Tom's blog

Alsace: the forgotten and neglected

Every time I have a riesling or pinot blanc from Alsace, I am enveloped in regret The only ageworthy riesling I have in my cellar is from Washington state. The last time I ordered one in a restaurant was when I spotted a deal for a 10-year-old Weinbach pinot blanc. It was sublime, but did I go out and buy some of the current vintage? No.

 Colmar, the commercial center of Alsace.

Colmar, the commercial center of Alsace.

With that in mind, I recently dived into a flight of Alsace pinot blanc, pinot gris and pinot noir from several Alsace providers.  All of these pinot iterations are deceiving: all are descendants of pinot noir. Pinot gris in Alsace is pinot grigio in Italy. Same grape, just a different interpretation of "gray" that describes the grape skin. Pinot blanc is slightly different in that it is a genetic mutation of pinot noir.  Any flavor differences between the three white grapes is mostly a result of terroir and climate.

First, let me say Alsace producers should get out of the red wine business. For centuries they have struggled to make a decent pinot noir and I have yet to taste one. The two I sampled were awkward, vegetal and astringent. With great pinot noirs coming out of Burgundy and the West Coast, there are ample comparisons.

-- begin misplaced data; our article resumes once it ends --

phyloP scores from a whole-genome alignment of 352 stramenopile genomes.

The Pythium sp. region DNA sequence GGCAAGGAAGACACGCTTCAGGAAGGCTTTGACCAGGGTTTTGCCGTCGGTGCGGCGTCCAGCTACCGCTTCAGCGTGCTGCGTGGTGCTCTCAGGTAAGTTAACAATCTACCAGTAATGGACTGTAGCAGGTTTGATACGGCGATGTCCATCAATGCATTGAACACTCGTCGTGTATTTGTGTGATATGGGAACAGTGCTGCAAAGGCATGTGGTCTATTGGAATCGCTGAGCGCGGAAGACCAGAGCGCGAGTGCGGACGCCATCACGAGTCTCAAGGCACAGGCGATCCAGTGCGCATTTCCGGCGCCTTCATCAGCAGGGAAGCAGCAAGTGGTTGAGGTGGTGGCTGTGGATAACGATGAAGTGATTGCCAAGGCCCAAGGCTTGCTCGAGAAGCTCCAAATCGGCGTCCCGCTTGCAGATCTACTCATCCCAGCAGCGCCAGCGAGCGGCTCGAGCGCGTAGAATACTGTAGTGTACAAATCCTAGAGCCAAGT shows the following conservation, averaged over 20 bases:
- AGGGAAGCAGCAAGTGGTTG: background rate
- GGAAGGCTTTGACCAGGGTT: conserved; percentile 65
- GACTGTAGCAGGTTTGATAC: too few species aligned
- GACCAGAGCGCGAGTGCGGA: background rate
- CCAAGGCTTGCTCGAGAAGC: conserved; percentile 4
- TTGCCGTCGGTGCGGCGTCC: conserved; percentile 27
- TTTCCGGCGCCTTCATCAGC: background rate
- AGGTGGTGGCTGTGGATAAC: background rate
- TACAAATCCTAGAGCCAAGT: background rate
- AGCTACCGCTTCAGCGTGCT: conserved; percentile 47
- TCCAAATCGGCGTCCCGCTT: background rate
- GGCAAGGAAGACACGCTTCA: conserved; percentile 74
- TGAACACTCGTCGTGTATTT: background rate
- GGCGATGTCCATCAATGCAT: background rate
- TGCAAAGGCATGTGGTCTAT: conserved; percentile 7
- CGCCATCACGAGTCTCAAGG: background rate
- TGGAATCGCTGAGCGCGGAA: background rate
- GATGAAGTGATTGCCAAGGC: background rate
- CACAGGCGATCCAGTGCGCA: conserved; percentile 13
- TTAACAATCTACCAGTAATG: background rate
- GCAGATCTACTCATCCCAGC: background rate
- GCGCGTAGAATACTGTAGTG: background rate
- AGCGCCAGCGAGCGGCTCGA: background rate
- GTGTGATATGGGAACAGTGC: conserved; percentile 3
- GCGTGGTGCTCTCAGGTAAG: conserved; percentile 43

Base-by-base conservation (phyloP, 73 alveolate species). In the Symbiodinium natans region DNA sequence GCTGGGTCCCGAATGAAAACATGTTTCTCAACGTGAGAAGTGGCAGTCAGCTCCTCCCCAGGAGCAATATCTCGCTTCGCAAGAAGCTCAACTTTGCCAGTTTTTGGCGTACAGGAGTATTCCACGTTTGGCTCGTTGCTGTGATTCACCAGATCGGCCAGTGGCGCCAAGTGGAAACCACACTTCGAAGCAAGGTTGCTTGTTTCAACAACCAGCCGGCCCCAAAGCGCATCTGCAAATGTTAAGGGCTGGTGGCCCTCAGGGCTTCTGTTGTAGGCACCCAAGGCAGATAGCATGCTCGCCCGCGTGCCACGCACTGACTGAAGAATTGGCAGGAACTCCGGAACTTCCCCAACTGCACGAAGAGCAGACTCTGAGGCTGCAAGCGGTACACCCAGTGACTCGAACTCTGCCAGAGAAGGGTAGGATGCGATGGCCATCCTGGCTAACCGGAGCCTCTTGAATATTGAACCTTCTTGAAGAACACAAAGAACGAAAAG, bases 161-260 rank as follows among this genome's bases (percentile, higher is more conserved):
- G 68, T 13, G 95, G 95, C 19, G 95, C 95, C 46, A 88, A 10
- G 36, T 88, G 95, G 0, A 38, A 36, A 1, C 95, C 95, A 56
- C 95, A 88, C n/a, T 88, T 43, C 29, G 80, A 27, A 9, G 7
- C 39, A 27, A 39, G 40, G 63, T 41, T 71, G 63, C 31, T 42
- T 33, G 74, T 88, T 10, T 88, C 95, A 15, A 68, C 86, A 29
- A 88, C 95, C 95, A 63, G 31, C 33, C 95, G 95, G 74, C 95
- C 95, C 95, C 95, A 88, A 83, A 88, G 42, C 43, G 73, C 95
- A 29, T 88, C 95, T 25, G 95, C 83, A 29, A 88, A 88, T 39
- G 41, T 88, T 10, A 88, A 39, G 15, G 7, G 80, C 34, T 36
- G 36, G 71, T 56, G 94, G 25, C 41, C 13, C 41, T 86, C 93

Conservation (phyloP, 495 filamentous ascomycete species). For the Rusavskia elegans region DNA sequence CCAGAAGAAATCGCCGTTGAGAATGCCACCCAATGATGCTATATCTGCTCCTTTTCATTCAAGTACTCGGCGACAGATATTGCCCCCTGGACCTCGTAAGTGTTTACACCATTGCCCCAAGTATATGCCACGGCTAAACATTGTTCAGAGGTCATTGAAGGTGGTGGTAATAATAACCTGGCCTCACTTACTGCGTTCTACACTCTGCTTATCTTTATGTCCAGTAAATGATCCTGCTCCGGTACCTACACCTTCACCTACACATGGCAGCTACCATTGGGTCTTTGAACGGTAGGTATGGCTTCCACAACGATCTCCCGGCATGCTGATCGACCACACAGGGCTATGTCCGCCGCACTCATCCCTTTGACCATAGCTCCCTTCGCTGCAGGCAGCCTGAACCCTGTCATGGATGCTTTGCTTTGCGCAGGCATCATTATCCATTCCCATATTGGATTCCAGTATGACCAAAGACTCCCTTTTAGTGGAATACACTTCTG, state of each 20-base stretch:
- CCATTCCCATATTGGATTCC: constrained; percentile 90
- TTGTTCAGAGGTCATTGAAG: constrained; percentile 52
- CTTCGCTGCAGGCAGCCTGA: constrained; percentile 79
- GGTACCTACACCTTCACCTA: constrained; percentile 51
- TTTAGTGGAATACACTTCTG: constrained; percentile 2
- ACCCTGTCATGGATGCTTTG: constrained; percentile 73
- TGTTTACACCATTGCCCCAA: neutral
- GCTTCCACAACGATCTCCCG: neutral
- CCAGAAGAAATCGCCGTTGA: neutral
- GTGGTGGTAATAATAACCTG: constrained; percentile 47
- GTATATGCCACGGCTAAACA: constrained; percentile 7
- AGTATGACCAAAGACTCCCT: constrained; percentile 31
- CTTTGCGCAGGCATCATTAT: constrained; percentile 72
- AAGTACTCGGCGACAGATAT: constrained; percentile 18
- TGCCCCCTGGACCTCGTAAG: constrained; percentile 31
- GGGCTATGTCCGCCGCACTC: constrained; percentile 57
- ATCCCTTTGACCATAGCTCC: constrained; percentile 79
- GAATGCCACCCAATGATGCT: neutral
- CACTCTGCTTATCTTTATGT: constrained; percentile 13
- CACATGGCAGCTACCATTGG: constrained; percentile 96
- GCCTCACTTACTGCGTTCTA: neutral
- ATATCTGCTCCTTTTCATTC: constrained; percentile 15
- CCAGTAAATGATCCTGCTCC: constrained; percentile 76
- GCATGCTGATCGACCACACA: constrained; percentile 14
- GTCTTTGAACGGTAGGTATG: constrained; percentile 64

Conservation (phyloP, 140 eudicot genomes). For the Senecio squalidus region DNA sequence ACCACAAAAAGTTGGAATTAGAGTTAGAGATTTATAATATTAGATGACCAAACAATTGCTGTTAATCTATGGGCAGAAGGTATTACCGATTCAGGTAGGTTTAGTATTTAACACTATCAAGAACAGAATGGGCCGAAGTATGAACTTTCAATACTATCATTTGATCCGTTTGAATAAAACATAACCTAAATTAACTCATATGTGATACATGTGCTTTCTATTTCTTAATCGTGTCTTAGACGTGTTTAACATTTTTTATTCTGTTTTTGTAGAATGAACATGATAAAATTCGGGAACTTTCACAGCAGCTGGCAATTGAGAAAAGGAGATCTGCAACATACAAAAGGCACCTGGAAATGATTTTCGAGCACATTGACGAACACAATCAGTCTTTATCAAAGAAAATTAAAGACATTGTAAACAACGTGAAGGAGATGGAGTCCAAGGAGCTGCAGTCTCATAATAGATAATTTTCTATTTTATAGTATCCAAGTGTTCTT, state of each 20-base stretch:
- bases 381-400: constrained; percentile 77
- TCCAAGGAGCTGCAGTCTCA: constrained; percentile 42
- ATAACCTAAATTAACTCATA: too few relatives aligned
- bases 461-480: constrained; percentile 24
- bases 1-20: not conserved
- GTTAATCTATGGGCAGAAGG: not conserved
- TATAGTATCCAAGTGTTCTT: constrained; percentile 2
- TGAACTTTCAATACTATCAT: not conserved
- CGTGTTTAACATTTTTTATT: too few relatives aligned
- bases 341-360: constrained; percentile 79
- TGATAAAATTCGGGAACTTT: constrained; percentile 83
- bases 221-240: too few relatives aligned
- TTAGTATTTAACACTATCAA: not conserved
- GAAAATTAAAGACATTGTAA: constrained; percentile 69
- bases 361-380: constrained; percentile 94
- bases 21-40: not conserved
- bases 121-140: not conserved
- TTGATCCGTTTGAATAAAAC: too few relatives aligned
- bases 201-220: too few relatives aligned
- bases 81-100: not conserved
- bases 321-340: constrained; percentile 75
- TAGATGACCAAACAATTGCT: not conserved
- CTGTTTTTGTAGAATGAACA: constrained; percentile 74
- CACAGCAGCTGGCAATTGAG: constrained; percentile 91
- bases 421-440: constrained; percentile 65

Second, the region's rieslings and pinot blancs are showing less sweetness nowadays. Just one pinot gris from Emile Beyer exhibited some residual sugar in my tasting flight. The 2013 Albert Boxer pinot blanc reserve was unique -- five years of bottle age gave it a riper, slightly maderized profile I loved. And it was dry.

The 2016 Domaine Paul Blanck Pinot Blanc was a perfect example of a simple Alsace wines with varietal stone fruit flavors, a dash of mineral and citrus.

The pinot blancs and pinot gris are great summer sippers. The austere French pinot gris is superior in my mind to the fruity, extracted Italian pinot grigio.